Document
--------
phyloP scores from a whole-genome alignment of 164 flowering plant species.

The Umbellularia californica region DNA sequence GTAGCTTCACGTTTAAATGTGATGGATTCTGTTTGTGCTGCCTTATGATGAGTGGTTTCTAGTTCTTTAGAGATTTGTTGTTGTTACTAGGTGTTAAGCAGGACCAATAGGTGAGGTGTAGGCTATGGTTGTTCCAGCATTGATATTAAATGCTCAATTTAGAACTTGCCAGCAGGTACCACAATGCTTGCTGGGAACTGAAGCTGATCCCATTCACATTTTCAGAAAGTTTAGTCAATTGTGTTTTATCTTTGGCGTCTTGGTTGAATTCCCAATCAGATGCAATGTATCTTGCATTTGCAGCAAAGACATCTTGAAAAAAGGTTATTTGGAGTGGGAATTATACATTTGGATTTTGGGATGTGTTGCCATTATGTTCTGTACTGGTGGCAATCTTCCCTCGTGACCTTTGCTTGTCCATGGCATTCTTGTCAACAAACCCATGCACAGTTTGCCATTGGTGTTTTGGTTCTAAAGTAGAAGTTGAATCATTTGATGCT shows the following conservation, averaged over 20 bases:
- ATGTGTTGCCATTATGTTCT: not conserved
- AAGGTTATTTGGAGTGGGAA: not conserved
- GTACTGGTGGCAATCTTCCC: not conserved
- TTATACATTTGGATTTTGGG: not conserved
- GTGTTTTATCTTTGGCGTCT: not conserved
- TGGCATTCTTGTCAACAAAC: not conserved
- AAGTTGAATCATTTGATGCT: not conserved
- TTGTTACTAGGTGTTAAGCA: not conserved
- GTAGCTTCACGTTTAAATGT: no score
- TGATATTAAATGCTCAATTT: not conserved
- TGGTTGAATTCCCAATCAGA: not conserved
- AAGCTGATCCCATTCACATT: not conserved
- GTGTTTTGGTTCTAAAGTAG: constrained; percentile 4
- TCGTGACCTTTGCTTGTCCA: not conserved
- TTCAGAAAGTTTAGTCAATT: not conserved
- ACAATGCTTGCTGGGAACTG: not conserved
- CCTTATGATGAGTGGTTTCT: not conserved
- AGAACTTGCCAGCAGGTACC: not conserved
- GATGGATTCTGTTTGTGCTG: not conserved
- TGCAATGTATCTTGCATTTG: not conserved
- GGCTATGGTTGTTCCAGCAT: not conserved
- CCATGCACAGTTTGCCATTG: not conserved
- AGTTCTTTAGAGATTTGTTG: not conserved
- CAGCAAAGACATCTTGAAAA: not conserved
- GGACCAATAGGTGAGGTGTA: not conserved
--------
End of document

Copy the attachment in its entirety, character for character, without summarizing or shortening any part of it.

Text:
phyloP scores from a whole-genome alignment of 164 flowering plant species.

The Umbellularia californica region DNA sequence GTAGCTTCACGTTTAAATGTGATGGATTCTGTTTGTGCTGCCTTATGATGAGTGGTTTCTAGTTCTTTAGAGATTTGTTGTTGTTACTAGGTGTTAAGCAGGACCAATAGGTGAGGTGTAGGCTATGGTTGTTCCAGCATTGATATTAAATGCTCAATTTAGAACTTGCCAGCAGGTACCACAATGCTTGCTGGGAACTGAAGCTGATCCCATTCACATTTTCAGAAAGTTTAGTCAATTGTGTTTTATCTTTGGCGTCTTGGTTGAATTCCCAATCAGATGCAATGTATCTTGCATTTGCAGCAAAGACATCTTGAAAAAAGGTTATTTGGAGTGGGAATTATACATTTGGATTTTGGGATGTGTTGCCATTATGTTCTGTACTGGTGGCAATCTTCCCTCGTGACCTTTGCTTGTCCATGGCATTCTTGTCAACAAACCCATGCACAGTTTGCCATTGGTGTTTTGGTTCTAAAGTAGAAGTTGAATCATTTGATGCT shows the following conservation, averaged over 20 bases:
- ATGTGTTGCCATTATGTTCT: not conserved
- AAGGTTATTTGGAGTGGGAA: not conserved
- GTACTGGTGGCAATCTTCCC: not conserved
- TTATACATTTGGATTTTGGG: not conserved
- GTGTTTTATCTTTGGCGTCT: not conserved
- TGGCATTCTTGTCAACAAAC: not conserved
- AAGTTGAATCATTTGATGCT: not conserved
- TTGTTACTAGGTGTTAAGCA: not conserved
- GTAGCTTCACGTTTAAATGT: no score
- TGATATTAAATGCTCAATTT: not conserved
- TGGTTGAATTCCCAATCAGA: not conserved
- AAGCTGATCCCATTCACATT: not conserved
- GTGTTTTGGTTCTAAAGTAG: constrained; percentile 4
- TCGTGACCTTTGCTTGTCCA: not conserved
- TTCAGAAAGTTTAGTCAATT: not conserved
- ACAATGCTTGCTGGGAACTG: not conserved
- CCTTATGATGAGTGGTTTCT: not conserved
- AGAACTTGCCAGCAGGTACC: not conserved
- GATGGATTCTGTTTGTGCTG: not conserved
- TGCAATGTATCTTGCATTTG: not conserved
- GGCTATGGTTGTTCCAGCAT: not conserved
- CCATGCACAGTTTGCCATTG: not conserved
- AGTTCTTTAGAGATTTGTTG: not conserved
- CAGCAAAGACATCTTGAAAA: not conserved
- GGACCAATAGGTGAGGTGTA: not conserved